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Adaptogens and Immunity

Loren Devito, PhD
Written by Loren Devito, PhD

How CBD promotes balance

Healing with herbs is a mainstay of non-traditional medicine that persists in practice today. If you’ve ever sipped chamomile tea to promote calm or chewed ginger to ease a stomachache, you’ve integrated the basic principles of herbal medicine into your daily life. While plant-based medicines have not been thoroughly clinically evaluated, due to a variety of reasons, including skepticism – some of which is well reasoned and some of which is profit driven – plants have been used for thousands of years to treat various ailments prior to the advent of modern medicine.

One of the most famous of these plants is cannabis. When activated (heated or chemically altered), the plant releases a multitude of chemical compounds, including cannabinoids and terpenes, which exert medicinal effects through the endocannabinoid system (ECS). The ECS, the body’s built-in cannabis network, regulates physiological activities to promote homeostasis, or balance. [1] When this system is disrupted by internal or external injury, stimulating the ECS can help the body return to equilibrium.

Plants that promote balance in the body, including cannabis, are called adaptogens.[1,2] Of the many different cannabinoids contained within the plant, cannabidiol (CBD) shares many pharmacological properties with other adaptogens, such as chili peppers, ginger, and black pepper.[2]

While CBD is known for its calming effects on the mind, many of its other therapeutic applications stem from its calming effects on the immune system. For example, substantial evidence has indicated that CBD is effective in alleviating symptoms associated with multiple sclerosis (MS), an autoimmune disorder.

Pre-clinical evidence has indicated that CBD inhibits T cells, a type of white blood cell that helps the body fight off disease. In addition, CBD also reduces cytokines, which are inflammatory substances produced by the immune system. MS is characterized by inflammation in the nervous system, and cytokines and the pathways they activate play a large role in exacerbating this inflammation. [3]

Studies in animal models and in cells from patients with MS have shown that both CBD and a drug that stimulates the cannabinoid 2 receptor reduces inflammation caused by cytokines and T cells. [4,5] Clinical studies have also indicated that an oromucosal spray containing CBD and tetrahydrocannabinol (Sativex®) is effective in reducing pain in MS patients.[6]

Due to its anti-inflammatory properties and classification as an adaptogen, CBD alone might be effective for MS. In a recent preclinical study, CBD increased myeloid-derived suppressor cells (MDSCs) in an animal model of MS. [7] These MDSCs reduce the activity of the immune system. Thus, CBD may work through these specific cells to return the body from a state of inflammation back to homeostasis, thus alleviating symptoms of MS.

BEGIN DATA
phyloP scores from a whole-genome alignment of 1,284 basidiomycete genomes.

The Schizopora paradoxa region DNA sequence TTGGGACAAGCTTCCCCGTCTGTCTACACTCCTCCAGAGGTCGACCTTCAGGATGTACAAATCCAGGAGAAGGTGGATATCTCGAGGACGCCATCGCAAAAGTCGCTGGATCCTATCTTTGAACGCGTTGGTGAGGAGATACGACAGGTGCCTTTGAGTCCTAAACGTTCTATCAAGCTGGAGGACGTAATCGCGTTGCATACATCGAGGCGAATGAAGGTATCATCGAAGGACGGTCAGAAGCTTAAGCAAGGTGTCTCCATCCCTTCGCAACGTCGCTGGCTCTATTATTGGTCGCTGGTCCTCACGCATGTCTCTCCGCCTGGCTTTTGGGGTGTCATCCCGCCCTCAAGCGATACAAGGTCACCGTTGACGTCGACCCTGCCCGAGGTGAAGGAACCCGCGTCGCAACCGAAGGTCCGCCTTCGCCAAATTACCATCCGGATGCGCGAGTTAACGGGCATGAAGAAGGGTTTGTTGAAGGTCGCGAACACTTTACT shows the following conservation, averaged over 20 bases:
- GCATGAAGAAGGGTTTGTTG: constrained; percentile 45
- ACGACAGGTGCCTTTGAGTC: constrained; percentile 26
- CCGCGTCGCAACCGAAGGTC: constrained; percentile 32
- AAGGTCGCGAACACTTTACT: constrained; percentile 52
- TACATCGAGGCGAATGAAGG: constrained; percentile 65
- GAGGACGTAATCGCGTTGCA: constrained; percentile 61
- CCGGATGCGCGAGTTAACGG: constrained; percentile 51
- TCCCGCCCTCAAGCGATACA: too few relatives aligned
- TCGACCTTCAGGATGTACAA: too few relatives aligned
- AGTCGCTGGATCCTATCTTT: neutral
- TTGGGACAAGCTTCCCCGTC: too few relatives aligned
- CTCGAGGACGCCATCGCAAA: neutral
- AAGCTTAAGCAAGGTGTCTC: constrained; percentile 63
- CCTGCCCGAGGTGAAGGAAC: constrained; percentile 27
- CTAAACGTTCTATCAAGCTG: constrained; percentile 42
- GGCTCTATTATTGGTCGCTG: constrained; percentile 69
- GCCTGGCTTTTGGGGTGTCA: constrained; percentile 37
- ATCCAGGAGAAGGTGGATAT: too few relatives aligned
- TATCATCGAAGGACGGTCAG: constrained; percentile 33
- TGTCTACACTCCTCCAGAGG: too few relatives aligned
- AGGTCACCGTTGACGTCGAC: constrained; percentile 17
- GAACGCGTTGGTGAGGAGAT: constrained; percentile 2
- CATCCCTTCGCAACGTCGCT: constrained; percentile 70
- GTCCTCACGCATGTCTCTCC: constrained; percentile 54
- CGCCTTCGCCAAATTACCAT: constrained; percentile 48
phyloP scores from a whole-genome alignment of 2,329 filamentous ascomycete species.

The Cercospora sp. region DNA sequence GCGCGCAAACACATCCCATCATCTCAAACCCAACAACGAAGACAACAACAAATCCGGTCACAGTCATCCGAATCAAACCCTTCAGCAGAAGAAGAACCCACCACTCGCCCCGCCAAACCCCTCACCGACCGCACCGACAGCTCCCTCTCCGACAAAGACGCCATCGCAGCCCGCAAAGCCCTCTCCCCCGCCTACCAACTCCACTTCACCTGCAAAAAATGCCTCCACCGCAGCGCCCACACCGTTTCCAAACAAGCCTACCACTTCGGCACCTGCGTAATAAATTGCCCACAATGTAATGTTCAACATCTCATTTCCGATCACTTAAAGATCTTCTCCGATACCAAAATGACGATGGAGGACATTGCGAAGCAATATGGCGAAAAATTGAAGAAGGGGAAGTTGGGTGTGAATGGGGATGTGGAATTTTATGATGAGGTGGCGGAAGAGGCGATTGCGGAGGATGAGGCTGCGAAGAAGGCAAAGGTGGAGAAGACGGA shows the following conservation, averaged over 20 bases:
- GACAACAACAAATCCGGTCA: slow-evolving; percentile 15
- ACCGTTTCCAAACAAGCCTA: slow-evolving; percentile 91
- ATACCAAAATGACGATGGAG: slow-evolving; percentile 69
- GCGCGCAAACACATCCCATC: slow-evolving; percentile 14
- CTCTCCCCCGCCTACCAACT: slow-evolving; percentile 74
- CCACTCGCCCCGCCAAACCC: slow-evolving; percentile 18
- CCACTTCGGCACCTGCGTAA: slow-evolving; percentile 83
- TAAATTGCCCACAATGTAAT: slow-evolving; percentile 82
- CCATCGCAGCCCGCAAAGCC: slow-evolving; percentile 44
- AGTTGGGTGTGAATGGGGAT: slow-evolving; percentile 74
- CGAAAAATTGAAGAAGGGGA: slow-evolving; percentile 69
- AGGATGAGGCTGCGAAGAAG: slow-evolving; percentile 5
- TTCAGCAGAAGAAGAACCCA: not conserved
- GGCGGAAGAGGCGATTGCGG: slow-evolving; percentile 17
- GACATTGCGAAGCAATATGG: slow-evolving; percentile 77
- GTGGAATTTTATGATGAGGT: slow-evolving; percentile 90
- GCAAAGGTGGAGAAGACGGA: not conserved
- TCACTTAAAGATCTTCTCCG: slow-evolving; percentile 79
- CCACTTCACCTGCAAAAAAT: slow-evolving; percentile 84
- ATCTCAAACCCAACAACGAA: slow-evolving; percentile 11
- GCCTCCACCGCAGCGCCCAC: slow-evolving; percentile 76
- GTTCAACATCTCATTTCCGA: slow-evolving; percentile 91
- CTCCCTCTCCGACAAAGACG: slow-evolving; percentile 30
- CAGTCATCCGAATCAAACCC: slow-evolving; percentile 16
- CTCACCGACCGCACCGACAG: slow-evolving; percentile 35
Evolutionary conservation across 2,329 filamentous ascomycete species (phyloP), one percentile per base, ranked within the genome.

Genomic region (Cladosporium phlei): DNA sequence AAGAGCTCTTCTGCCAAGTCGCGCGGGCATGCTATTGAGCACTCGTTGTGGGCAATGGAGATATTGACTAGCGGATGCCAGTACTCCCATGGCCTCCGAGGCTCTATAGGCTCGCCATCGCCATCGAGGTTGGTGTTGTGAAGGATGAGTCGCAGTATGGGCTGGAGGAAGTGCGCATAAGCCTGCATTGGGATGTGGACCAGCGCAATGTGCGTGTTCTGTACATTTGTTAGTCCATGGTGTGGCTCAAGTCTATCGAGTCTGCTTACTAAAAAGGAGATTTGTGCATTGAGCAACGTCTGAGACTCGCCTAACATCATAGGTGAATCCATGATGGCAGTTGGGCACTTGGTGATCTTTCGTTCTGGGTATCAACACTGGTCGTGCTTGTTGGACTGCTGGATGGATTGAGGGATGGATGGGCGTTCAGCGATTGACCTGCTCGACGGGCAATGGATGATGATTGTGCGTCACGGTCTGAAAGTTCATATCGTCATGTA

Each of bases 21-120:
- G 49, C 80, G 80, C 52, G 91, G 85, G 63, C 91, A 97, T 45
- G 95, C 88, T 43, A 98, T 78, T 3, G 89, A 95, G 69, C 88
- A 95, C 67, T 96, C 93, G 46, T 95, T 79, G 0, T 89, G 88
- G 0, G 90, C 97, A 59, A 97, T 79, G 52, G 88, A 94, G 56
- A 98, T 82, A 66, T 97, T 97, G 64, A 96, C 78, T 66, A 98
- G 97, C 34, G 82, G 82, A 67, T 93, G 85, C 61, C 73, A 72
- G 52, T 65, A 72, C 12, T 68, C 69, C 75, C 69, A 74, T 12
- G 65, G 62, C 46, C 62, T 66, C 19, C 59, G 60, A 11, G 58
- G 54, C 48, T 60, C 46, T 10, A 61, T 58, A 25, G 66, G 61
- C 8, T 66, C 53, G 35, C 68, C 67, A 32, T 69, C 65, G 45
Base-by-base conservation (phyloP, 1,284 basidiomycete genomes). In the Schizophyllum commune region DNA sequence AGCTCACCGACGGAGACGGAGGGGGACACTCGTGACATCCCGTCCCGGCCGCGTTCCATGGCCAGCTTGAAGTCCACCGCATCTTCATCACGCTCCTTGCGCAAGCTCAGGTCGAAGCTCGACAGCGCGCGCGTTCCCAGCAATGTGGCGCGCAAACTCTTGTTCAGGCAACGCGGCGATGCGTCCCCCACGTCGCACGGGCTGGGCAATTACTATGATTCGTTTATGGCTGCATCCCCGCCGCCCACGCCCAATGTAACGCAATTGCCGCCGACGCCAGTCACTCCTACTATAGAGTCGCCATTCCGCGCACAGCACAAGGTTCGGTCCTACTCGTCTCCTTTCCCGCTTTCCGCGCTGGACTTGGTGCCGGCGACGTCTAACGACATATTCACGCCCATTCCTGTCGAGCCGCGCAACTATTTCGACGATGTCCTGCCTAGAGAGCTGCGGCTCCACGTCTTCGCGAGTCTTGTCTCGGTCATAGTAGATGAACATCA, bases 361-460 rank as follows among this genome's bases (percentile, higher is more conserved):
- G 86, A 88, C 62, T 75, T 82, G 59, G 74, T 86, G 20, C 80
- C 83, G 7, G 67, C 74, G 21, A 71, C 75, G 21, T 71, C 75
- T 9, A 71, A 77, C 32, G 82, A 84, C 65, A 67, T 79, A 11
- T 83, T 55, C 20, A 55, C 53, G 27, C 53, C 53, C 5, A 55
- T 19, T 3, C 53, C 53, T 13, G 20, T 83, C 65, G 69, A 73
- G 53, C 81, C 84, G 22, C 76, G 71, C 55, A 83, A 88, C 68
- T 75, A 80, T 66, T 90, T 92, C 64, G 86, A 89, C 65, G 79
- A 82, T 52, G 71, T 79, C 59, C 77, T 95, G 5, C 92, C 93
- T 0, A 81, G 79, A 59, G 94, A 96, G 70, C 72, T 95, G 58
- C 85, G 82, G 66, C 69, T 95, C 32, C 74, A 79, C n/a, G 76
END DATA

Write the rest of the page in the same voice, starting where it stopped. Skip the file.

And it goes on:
If you are considering using CBD to treat your MS symptoms, be sure to speak to your doctor first. And if you have questions about integrating plants like adaptogens into holistic healing, consider consulting a clinical herbalist.

References

  1. Russo, E.B.,“Beyond Cannabis: Plants and the Endocannabinoid System”, Trends Pharmacol Sci, 2016, Volume37, pg. 594-605.
  2. Panossian, A., Wikman, G., “Effects of Adaptogens on the Central Nervous System and the Molecular Mechanisms Associated with Their Stress—Protective Activity”, Pharmaceuticals, 2010, Volume3, pg. 188-224.
  3. Wang, K., Song, F., Fernandez-Escobar, A., Luo, G., Wang, J.H., Sun, Y., “The Properties of Cytokines in Multiple Sclerosis: Pros and Cons”, Am J Med Sci, 2018, Volume 356, pg. 552-560.
  4. Kozela, E., Lev, N., Kaushansky, N., et al., “Cannabidiol Inhibits Pathogenic T Cells, Decreases Spinal Microglial Activation and Ameliorates Multiple Sclerosis-like Disease in C57BL/6 Mice”, Br J Pharmacol, 2011, Volume 163, pg. 1507-1519.
  5. Annunziata, P., Cioni, C., Mugnaini, C., Corelli, F., “Potent Immunomodulatory Activity of a Highly Selective Cannabinoid CB2 Agonist on Immune Cells from Healthy Subjects and Patients with Multiple Sclerosis”, J Neuroimmunol, 2017,Volume 303, pg. 66-74.
  6. Russo, M., Naro, A., Leo, A., et al., “Evaluating Sativex® in Neuropathic Pain Management: A Clinical and Neurophysiological Assessment in Multiple Sclerosis”, Pain Med, 2016, Volume 17, pg. 1145-1154.
  7. Elliott, D.M., Singh, N., Nagarkatti, M., Nagarkatti, P.S., “Cannabidiol Attenuates Experimental Autoimmune Encephalomyelitis Model of Multiple Sclerosis Through Induction of Myeloid-Derived Suppressor Cells”, Front Immunol, 2018, Volume 9, pg. 1-12.

About the author

Loren Devito, PhD

Loren Devito, PhD

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